We plan to take up several types of lawful activities like sports runs, discussions, seminars etc to educate the people at large to create public opinion against the mismanagement of sports by non sports persons.

            These sports politicians have destroyed the confidence of the former sports persons giving the impression that only they can manage sport. We will undertake various programmes to build confidence and capacities of former sports persons so that they come forward to join the sports management in the country at every level from local sports clubs to national federations.

            We are also keen to fight the drug menace in Indian sports, which is not properly controlled and to some extent encouraged by Sports Federation officials. We are aware and appreciate your personal efforts to fight drug menace at international level. This will also be one of the objectives of the Clean Sports India Movement.

            We take this brave step to launch this nationwide movement on the historic day the 23rd June, a day on which Pierre de Coubertin the Father of the Olympic Movement laid the foundation for International Olympic Committee in 1894 in Paris to revive the Modern Olympic Games in 1896.

            We seek your support which will not be unreasonable. At this moment we are only requesting you to watch Indian sports scenario carefully. And when you and the heads of International Sports Federations take stock of the situation in India in the coming months and years, please do not rely only on the information provided by the Indian Olympic Association and other National Sports Federations of India. They will lie to you and go to any extent to sabotage our movement. We request you to open independent channels of information so that you can make better judgment in the coming years on the new era of the Indian Olympic Movement.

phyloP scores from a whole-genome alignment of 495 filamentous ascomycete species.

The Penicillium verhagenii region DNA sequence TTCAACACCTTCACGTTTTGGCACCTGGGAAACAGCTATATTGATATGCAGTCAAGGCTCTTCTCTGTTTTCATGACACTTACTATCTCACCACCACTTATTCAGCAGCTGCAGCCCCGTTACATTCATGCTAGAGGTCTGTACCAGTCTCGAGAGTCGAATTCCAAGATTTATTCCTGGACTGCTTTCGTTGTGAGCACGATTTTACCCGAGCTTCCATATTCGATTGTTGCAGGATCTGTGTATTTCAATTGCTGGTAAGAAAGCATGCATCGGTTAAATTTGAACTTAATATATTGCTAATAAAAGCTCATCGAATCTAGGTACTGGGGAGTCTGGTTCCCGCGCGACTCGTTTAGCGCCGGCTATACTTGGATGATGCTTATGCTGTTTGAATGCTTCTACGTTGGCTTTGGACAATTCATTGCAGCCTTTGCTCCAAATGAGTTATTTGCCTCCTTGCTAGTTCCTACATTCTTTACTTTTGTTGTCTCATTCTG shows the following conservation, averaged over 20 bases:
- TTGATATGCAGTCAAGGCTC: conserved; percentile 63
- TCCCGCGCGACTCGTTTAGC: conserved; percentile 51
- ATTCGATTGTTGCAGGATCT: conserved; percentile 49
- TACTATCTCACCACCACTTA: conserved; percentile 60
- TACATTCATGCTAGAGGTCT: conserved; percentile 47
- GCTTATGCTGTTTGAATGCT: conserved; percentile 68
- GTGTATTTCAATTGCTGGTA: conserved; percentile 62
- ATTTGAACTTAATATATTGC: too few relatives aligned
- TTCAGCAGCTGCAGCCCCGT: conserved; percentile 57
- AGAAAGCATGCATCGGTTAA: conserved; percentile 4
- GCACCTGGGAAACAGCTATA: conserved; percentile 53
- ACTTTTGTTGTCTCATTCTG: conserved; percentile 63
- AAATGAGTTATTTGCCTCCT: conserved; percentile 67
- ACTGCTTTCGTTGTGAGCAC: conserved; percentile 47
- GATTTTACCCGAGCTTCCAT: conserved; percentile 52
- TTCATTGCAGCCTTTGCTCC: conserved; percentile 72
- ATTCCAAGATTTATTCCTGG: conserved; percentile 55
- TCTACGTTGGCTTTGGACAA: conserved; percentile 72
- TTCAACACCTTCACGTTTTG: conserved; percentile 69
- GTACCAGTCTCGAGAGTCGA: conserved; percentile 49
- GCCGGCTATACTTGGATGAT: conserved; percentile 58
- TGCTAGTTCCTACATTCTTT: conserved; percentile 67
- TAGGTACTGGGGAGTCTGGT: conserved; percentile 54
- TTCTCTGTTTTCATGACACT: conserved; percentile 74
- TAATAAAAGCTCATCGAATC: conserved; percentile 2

We realise that we have to make clear and bold steps, and not drag our feet, to make footprints on the sand of time. We also know; we have a long and bumpy road ahead to reach our goal.

            But we shall overcome one day. And that day may not be very far away.

(Clean Sports India is a newly-launched outfit with the objective to create an environment wherein Olympic Sports Federations, Associations and Clubs in India are managed essentially by former sports persons.)

No Real Profits Even for the Claimed“Winners”

Even those mega sports events that claim to have made

profits, incurred different types of financial problems, questioning the “win-win” assertion of such games.